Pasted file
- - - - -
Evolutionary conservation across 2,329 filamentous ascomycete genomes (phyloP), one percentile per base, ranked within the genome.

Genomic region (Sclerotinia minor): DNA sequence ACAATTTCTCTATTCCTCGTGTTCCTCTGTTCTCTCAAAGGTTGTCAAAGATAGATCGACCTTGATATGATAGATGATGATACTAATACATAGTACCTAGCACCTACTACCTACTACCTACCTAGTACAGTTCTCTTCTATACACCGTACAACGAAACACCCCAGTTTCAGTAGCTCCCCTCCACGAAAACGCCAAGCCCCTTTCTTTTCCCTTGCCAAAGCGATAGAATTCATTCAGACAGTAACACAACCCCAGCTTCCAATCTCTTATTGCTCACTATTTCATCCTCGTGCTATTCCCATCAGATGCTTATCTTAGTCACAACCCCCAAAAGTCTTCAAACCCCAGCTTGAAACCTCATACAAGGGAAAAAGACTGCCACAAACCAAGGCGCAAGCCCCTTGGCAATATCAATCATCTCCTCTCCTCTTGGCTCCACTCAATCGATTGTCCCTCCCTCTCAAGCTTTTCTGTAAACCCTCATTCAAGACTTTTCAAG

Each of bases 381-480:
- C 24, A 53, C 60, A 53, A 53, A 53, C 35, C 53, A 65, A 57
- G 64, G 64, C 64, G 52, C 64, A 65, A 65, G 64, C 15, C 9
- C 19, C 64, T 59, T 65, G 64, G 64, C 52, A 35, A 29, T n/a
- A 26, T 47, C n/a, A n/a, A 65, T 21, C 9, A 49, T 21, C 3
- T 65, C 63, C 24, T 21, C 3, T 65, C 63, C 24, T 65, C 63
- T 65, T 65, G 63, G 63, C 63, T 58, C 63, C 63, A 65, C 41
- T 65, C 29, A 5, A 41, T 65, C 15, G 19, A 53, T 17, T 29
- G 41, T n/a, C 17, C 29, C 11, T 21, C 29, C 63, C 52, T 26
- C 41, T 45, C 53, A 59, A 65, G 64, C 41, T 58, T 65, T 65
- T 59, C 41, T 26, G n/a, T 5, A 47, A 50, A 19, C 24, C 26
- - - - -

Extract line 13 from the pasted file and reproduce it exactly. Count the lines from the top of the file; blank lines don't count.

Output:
- T 59, C 41, T 26, G n/a, T 5, A 47, A 50, A 19, C 24, C 26